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Rise of the Rogues

January 16, 2010

     Few superheroes’ rogues galleries are as colorful as the Flash’s Rogues.  And in Blackest Night: The Flash, half of the story is about the Rogues fighting off those of their number who come back as Black Lanterns.  The Flash runs around, alerting every superhero he can to gather and for those who can generate light to shine brightly.  Barry remembers the events of The Flash: Rebirth and Professor Zoom’s ominous comment of his upcoming resurrection.  Captain Boomerang and Tar Pit visit the Rogues’ graveyard to wonder about Boomerang’s father, the original Captain Boomerang, and Barry runs into Zoom now turned into a Black Lantern.  He keeps his emotions in check and tosses Zoom as far away as he can.  Then, he goes to visit Solovar, his old friend and leader of Gorilla City.  When he arrives, he finds a mysterious diagram of the Speed Force in the wall, as well as Solovar as a Black Lantern (Solovar had died while he was in the Speed Force).  Captain Cold and the Rogues ready themselves to face their dead former friends, and Barry scatters Solovar’s ashes across the Indian Ocean to keep him from resurrecting.  Then, we get a quick recap of Barry being in Coast City when Nekron rises, while the Rogues head to Iron Heights Penitentiary, where the Black Lantern Rogues are tearing through everything.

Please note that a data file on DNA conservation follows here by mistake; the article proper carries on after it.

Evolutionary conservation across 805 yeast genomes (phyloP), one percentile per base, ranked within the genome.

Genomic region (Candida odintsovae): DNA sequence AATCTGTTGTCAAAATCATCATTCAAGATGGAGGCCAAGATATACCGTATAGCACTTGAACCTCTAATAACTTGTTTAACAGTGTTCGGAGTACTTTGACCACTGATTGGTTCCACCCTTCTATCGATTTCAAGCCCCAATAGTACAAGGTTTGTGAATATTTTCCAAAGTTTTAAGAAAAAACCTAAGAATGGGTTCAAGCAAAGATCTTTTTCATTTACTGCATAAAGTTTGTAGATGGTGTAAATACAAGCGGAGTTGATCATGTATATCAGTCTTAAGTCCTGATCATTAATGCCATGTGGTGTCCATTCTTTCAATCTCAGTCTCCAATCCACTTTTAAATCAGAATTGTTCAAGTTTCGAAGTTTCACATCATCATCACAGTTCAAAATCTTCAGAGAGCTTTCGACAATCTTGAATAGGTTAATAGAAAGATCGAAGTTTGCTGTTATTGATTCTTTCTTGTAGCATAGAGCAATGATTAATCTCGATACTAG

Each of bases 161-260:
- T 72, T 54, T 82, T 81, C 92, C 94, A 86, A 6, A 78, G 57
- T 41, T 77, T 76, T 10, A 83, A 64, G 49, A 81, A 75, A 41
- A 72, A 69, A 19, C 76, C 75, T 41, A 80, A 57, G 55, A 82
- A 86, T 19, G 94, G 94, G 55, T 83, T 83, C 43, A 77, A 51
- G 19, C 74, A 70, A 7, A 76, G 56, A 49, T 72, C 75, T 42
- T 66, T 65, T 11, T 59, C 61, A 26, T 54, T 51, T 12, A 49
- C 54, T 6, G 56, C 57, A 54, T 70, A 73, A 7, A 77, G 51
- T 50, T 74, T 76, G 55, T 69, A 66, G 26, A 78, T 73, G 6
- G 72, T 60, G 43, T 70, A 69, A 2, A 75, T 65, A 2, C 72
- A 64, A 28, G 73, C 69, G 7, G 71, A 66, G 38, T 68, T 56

This story is basically the sequel to the Flash: Rebirth and the last story before we get to the new Flash ongoing series.  It’s going to explain how Zoom came back, and Blackest Night proper has already explained how Barry came back.  Plus, it’s continuing Geoff Johns’ superb work on the Rogues.  Admittedly, I’m enjoying this less than I enjoyed Rebirth because I don’t know the Rogues that well, since he didn’t really go over them much in Rebirth, the only previous Flash work I’ve read.  But I could feel Barry’s sadness at Solovar’s death seeping out of the page, which just proves that Johns is getting me interested anyway.  Also, I’m not really sure how this will tie in to Captain Boomerang’s appearance in Blackest Night: Batman, but since he wasn’t killed, my guess is that he’ll come back here to meet up with the rest of the Rogues.  Scott Kolins’ art is definitely good at capturing the crazy pace at which everything goes on in a Flash story.  But he doesn’t seem to be as good when things are going at a normal pace, when flaws in his work, like less detail and odd lower jaws pop up (like in one of the Rogues parts of the book).  Still, he was definitely meant to work on Flash.  Personally, I wish we could just get the new Flash series already, but that’s coming with Brightest Day, and considering Flash’s importance in Blackest Night, it makes sense that he’d have his own miniseries.  So even though I’m not thrilled about this, Johns and Kolins are definitely making this a worthwhile and exciting purchase.

Plot: 8.6      Art: 8.8      Dialogue: 9.2      Overall: 8.7

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